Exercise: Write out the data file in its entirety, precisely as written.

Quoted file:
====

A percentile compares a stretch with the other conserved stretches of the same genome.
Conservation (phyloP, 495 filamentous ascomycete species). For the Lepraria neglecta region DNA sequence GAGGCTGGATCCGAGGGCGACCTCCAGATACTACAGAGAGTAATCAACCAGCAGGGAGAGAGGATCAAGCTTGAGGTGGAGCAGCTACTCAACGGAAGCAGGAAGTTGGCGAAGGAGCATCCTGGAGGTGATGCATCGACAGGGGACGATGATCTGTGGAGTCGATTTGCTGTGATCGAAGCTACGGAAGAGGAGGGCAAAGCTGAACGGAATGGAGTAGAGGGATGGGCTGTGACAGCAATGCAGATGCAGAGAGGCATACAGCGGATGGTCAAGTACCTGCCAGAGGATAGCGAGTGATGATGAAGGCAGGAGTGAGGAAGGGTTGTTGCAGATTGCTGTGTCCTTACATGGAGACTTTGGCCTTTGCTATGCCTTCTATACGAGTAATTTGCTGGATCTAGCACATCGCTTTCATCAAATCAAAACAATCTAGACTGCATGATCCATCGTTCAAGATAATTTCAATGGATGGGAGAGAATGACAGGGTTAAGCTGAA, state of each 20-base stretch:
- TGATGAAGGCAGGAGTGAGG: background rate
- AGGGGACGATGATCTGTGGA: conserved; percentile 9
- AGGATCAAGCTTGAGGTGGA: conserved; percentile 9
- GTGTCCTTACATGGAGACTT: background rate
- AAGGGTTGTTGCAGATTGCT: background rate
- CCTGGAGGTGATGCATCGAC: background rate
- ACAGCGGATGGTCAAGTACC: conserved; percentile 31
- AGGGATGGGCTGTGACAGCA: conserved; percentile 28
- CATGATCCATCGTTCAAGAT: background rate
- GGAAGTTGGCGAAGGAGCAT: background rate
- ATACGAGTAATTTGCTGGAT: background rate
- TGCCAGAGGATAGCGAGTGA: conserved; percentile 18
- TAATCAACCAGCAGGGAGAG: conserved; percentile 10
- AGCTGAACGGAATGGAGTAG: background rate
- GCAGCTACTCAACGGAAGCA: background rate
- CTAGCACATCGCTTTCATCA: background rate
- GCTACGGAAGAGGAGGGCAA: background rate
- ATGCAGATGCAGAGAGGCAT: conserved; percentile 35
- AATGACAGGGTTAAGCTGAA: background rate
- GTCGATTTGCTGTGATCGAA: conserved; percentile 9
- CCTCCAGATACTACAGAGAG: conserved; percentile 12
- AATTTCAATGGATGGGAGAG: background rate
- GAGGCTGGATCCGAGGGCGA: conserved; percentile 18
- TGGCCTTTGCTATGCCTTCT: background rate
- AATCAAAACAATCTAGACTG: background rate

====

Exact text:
A percentile compares a stretch with the other conserved stretches of the same genome.
Conservation (phyloP, 495 filamentous ascomycete species). For the Lepraria neglecta region DNA sequence GAGGCTGGATCCGAGGGCGACCTCCAGATACTACAGAGAGTAATCAACCAGCAGGGAGAGAGGATCAAGCTTGAGGTGGAGCAGCTACTCAACGGAAGCAGGAAGTTGGCGAAGGAGCATCCTGGAGGTGATGCATCGACAGGGGACGATGATCTGTGGAGTCGATTTGCTGTGATCGAAGCTACGGAAGAGGAGGGCAAAGCTGAACGGAATGGAGTAGAGGGATGGGCTGTGACAGCAATGCAGATGCAGAGAGGCATACAGCGGATGGTCAAGTACCTGCCAGAGGATAGCGAGTGATGATGAAGGCAGGAGTGAGGAAGGGTTGTTGCAGATTGCTGTGTCCTTACATGGAGACTTTGGCCTTTGCTATGCCTTCTATACGAGTAATTTGCTGGATCTAGCACATCGCTTTCATCAAATCAAAACAATCTAGACTGCATGATCCATCGTTCAAGATAATTTCAATGGATGGGAGAGAATGACAGGGTTAAGCTGAA, state of each 20-base stretch:
- TGATGAAGGCAGGAGTGAGG: background rate
- AGGGGACGATGATCTGTGGA: conserved; percentile 9
- AGGATCAAGCTTGAGGTGGA: conserved; percentile 9
- GTGTCCTTACATGGAGACTT: background rate
- AAGGGTTGTTGCAGATTGCT: background rate
- CCTGGAGGTGATGCATCGAC: background rate
- ACAGCGGATGGTCAAGTACC: conserved; percentile 31
- AGGGATGGGCTGTGACAGCA: conserved; percentile 28
- CATGATCCATCGTTCAAGAT: background rate
- GGAAGTTGGCGAAGGAGCAT: background rate
- ATACGAGTAATTTGCTGGAT: background rate
- TGCCAGAGGATAGCGAGTGA: conserved; percentile 18
- TAATCAACCAGCAGGGAGAG: conserved; percentile 10
- AGCTGAACGGAATGGAGTAG: background rate
- GCAGCTACTCAACGGAAGCA: background rate
- CTAGCACATCGCTTTCATCA: background rate
- GCTACGGAAGAGGAGGGCAA: background rate
- ATGCAGATGCAGAGAGGCAT: conserved; percentile 35
- AATGACAGGGTTAAGCTGAA: background rate
- GTCGATTTGCTGTGATCGAA: conserved; percentile 9
- CCTCCAGATACTACAGAGAG: conserved; percentile 12
- AATTTCAATGGATGGGAGAG: background rate
- GAGGCTGGATCCGAGGGCGA: conserved; percentile 18
- TGGCCTTTGCTATGCCTTCT: background rate
- AATCAAAACAATCTAGACTG: background rate